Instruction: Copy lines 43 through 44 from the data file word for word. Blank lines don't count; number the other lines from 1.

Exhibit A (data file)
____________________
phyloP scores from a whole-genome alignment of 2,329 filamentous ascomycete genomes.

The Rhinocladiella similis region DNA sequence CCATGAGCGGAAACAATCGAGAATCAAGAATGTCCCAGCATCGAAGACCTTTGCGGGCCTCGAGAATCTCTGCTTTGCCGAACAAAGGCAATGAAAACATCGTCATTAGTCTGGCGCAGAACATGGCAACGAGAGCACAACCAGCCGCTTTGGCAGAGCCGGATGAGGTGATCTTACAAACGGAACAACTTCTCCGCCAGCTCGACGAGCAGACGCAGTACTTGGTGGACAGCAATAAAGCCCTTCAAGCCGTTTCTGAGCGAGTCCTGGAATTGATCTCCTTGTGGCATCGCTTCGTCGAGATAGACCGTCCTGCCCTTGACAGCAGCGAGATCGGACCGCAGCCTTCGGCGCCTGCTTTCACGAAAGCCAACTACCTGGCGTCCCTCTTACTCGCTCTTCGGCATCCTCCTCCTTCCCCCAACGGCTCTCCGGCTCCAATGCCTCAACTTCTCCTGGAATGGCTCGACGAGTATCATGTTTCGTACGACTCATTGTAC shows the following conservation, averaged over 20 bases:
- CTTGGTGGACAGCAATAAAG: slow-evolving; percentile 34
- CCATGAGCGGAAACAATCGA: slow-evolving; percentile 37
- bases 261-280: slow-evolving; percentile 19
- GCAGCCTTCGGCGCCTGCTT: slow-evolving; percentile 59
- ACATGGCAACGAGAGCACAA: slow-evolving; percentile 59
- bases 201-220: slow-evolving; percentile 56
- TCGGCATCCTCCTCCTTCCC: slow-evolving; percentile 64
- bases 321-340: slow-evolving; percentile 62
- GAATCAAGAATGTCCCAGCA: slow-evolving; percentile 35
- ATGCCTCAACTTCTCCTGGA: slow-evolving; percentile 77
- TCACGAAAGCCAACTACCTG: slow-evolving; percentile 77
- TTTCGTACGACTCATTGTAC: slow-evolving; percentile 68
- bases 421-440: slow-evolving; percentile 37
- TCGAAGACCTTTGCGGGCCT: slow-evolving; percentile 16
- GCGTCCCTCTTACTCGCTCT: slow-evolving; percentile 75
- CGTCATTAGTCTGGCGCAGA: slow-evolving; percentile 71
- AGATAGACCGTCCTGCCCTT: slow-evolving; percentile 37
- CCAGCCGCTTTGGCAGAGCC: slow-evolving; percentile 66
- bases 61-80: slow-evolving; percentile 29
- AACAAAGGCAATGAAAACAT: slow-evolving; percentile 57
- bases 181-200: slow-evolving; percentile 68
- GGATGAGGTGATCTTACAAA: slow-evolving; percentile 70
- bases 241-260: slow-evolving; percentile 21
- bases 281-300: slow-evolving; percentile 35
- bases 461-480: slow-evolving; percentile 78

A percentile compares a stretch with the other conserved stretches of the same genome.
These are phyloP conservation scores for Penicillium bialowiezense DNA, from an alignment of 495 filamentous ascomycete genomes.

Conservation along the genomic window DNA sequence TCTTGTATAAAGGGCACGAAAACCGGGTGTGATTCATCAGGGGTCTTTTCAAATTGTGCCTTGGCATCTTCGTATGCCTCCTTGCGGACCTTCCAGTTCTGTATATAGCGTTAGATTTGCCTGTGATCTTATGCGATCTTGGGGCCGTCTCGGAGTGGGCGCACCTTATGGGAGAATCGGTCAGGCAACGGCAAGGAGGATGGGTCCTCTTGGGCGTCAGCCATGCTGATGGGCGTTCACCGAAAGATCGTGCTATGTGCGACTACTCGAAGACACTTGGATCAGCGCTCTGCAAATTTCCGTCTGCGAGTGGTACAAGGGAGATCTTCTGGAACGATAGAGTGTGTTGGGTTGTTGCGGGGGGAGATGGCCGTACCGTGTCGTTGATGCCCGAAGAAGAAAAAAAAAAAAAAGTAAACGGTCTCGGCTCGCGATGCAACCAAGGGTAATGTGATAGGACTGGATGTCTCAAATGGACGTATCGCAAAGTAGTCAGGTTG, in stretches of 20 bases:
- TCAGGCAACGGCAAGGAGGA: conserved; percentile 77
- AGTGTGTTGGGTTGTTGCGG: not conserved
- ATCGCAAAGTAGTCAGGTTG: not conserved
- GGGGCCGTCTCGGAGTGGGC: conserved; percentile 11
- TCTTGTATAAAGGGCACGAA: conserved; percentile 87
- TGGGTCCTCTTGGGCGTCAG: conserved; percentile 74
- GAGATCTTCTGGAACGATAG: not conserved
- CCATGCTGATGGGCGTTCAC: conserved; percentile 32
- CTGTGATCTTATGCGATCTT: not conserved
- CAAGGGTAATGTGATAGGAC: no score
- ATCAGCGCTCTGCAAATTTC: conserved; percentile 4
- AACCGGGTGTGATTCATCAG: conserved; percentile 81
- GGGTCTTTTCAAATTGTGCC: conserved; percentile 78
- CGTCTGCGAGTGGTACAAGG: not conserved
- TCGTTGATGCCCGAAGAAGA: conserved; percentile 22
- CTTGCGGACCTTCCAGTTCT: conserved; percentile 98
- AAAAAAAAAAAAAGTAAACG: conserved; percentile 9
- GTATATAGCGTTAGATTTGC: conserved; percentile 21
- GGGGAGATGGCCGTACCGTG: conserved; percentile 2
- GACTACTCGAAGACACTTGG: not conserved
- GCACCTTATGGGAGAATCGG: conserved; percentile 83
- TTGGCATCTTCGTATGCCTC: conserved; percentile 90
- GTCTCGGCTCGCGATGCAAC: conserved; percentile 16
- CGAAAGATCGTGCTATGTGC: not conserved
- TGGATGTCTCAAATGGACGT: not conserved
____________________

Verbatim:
- GGGTCTTTTCAAATTGTGCC: conserved; percentile 78
- CGTCTGCGAGTGGTACAAGG: not conserved